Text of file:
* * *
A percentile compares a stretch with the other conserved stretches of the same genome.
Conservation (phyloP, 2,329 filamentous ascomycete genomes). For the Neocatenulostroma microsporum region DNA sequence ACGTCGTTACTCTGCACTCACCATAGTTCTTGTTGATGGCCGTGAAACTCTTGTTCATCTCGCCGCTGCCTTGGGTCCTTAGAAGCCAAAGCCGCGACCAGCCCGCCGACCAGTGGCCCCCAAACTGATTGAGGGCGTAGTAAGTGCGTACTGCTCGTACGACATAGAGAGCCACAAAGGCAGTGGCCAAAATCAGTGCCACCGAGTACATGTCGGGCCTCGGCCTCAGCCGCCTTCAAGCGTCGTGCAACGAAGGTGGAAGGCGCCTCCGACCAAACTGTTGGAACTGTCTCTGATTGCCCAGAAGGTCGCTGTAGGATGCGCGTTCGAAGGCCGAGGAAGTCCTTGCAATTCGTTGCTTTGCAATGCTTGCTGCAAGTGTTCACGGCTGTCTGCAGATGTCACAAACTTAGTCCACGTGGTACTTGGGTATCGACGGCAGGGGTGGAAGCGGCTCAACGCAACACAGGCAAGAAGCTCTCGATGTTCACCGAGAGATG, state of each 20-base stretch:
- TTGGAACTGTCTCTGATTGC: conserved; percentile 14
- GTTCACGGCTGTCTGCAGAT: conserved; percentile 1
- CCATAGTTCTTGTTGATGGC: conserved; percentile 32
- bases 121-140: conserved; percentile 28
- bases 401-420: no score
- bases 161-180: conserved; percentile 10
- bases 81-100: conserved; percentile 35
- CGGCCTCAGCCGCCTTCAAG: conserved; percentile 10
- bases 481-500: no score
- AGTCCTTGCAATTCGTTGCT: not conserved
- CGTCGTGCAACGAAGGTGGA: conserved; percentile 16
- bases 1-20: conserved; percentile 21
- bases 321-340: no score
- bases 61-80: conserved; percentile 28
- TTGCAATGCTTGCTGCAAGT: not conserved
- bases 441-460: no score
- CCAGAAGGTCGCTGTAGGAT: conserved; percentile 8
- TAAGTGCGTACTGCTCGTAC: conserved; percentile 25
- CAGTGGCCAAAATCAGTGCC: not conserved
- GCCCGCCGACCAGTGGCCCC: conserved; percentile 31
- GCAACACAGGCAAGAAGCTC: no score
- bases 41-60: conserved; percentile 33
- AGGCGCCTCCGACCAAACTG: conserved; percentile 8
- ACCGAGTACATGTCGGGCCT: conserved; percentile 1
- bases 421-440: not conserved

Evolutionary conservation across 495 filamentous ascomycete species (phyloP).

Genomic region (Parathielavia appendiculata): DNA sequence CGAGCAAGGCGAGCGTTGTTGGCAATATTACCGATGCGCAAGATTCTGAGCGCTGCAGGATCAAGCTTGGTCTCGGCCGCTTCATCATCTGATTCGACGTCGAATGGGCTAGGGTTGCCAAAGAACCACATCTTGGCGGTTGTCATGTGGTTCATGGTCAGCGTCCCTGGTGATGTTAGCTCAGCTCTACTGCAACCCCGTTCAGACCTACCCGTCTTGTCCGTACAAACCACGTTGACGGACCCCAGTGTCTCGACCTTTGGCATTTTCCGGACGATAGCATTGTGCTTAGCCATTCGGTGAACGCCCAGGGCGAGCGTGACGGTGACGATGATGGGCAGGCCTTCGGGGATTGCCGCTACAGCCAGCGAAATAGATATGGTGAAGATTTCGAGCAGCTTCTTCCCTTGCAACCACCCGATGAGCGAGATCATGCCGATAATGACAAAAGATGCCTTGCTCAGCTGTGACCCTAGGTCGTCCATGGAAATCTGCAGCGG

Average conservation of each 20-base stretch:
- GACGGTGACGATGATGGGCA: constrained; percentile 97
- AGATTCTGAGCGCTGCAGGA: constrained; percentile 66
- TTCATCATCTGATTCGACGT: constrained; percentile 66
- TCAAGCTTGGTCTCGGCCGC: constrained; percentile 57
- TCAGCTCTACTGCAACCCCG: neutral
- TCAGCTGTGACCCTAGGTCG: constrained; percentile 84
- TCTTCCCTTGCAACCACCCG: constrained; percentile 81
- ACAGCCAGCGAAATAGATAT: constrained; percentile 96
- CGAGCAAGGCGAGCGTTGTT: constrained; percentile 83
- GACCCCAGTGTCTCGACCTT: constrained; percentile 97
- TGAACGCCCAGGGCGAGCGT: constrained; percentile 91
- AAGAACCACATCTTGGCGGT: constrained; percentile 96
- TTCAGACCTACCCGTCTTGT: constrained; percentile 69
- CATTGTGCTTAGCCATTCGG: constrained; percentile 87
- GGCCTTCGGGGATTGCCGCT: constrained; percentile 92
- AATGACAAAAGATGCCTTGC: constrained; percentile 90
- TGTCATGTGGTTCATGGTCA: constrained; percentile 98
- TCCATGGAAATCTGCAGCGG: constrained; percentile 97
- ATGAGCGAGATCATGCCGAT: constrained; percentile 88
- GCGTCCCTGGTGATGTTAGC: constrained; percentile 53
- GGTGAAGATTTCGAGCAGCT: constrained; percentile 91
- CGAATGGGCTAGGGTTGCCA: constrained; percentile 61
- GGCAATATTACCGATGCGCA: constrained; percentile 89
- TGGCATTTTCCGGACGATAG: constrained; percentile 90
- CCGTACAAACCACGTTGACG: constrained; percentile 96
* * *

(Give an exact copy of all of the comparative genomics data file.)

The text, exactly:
A percentile compares a stretch with the other conserved stretches of the same genome.
Conservation (phyloP, 2,329 filamentous ascomycete genomes). For the Neocatenulostroma microsporum region DNA sequence ACGTCGTTACTCTGCACTCACCATAGTTCTTGTTGATGGCCGTGAAACTCTTGTTCATCTCGCCGCTGCCTTGGGTCCTTAGAAGCCAAAGCCGCGACCAGCCCGCCGACCAGTGGCCCCCAAACTGATTGAGGGCGTAGTAAGTGCGTACTGCTCGTACGACATAGAGAGCCACAAAGGCAGTGGCCAAAATCAGTGCCACCGAGTACATGTCGGGCCTCGGCCTCAGCCGCCTTCAAGCGTCGTGCAACGAAGGTGGAAGGCGCCTCCGACCAAACTGTTGGAACTGTCTCTGATTGCCCAGAAGGTCGCTGTAGGATGCGCGTTCGAAGGCCGAGGAAGTCCTTGCAATTCGTTGCTTTGCAATGCTTGCTGCAAGTGTTCACGGCTGTCTGCAGATGTCACAAACTTAGTCCACGTGGTACTTGGGTATCGACGGCAGGGGTGGAAGCGGCTCAACGCAACACAGGCAAGAAGCTCTCGATGTTCACCGAGAGATG, state of each 20-base stretch:
- TTGGAACTGTCTCTGATTGC: conserved; percentile 14
- GTTCACGGCTGTCTGCAGAT: conserved; percentile 1
- CCATAGTTCTTGTTGATGGC: conserved; percentile 32
- bases 121-140: conserved; percentile 28
- bases 401-420: no score
- bases 161-180: conserved; percentile 10
- bases 81-100: conserved; percentile 35
- CGGCCTCAGCCGCCTTCAAG: conserved; percentile 10
- bases 481-500: no score
- AGTCCTTGCAATTCGTTGCT: not conserved
- CGTCGTGCAACGAAGGTGGA: conserved; percentile 16
- bases 1-20: conserved; percentile 21
- bases 321-340: no score
- bases 61-80: conserved; percentile 28
- TTGCAATGCTTGCTGCAAGT: not conserved
- bases 441-460: no score
- CCAGAAGGTCGCTGTAGGAT: conserved; percentile 8
- TAAGTGCGTACTGCTCGTAC: conserved; percentile 25
- CAGTGGCCAAAATCAGTGCC: not conserved
- GCCCGCCGACCAGTGGCCCC: conserved; percentile 31
- GCAACACAGGCAAGAAGCTC: no score
- bases 41-60: conserved; percentile 33
- AGGCGCCTCCGACCAAACTG: conserved; percentile 8
- ACCGAGTACATGTCGGGCCT: conserved; percentile 1
- bases 421-440: not conserved

Evolutionary conservation across 495 filamentous ascomycete species (phyloP).

Genomic region (Parathielavia appendiculata): DNA sequence CGAGCAAGGCGAGCGTTGTTGGCAATATTACCGATGCGCAAGATTCTGAGCGCTGCAGGATCAAGCTTGGTCTCGGCCGCTTCATCATCTGATTCGACGTCGAATGGGCTAGGGTTGCCAAAGAACCACATCTTGGCGGTTGTCATGTGGTTCATGGTCAGCGTCCCTGGTGATGTTAGCTCAGCTCTACTGCAACCCCGTTCAGACCTACCCGTCTTGTCCGTACAAACCACGTTGACGGACCCCAGTGTCTCGACCTTTGGCATTTTCCGGACGATAGCATTGTGCTTAGCCATTCGGTGAACGCCCAGGGCGAGCGTGACGGTGACGATGATGGGCAGGCCTTCGGGGATTGCCGCTACAGCCAGCGAAATAGATATGGTGAAGATTTCGAGCAGCTTCTTCCCTTGCAACCACCCGATGAGCGAGATCATGCCGATAATGACAAAAGATGCCTTGCTCAGCTGTGACCCTAGGTCGTCCATGGAAATCTGCAGCGG

Average conservation of each 20-base stretch:
- GACGGTGACGATGATGGGCA: constrained; percentile 97
- AGATTCTGAGCGCTGCAGGA: constrained; percentile 66
- TTCATCATCTGATTCGACGT: constrained; percentile 66
- TCAAGCTTGGTCTCGGCCGC: constrained; percentile 57
- TCAGCTCTACTGCAACCCCG: neutral
- TCAGCTGTGACCCTAGGTCG: constrained; percentile 84
- TCTTCCCTTGCAACCACCCG: constrained; percentile 81
- ACAGCCAGCGAAATAGATAT: constrained; percentile 96
- CGAGCAAGGCGAGCGTTGTT: constrained; percentile 83
- GACCCCAGTGTCTCGACCTT: constrained; percentile 97
- TGAACGCCCAGGGCGAGCGT: constrained; percentile 91
- AAGAACCACATCTTGGCGGT: constrained; percentile 96
- TTCAGACCTACCCGTCTTGT: constrained; percentile 69
- CATTGTGCTTAGCCATTCGG: constrained; percentile 87
- GGCCTTCGGGGATTGCCGCT: constrained; percentile 92
- AATGACAAAAGATGCCTTGC: constrained; percentile 90
- TGTCATGTGGTTCATGGTCA: constrained; percentile 98
- TCCATGGAAATCTGCAGCGG: constrained; percentile 97
- ATGAGCGAGATCATGCCGAT: constrained; percentile 88
- GCGTCCCTGGTGATGTTAGC: constrained; percentile 53
- GGTGAAGATTTCGAGCAGCT: constrained; percentile 91
- CGAATGGGCTAGGGTTGCCA: constrained; percentile 61
- GGCAATATTACCGATGCGCA: constrained; percentile 89
- TGGCATTTTCCGGACGATAG: constrained; percentile 90
- CCGTACAAACCACGTTGACG: constrained; percentile 96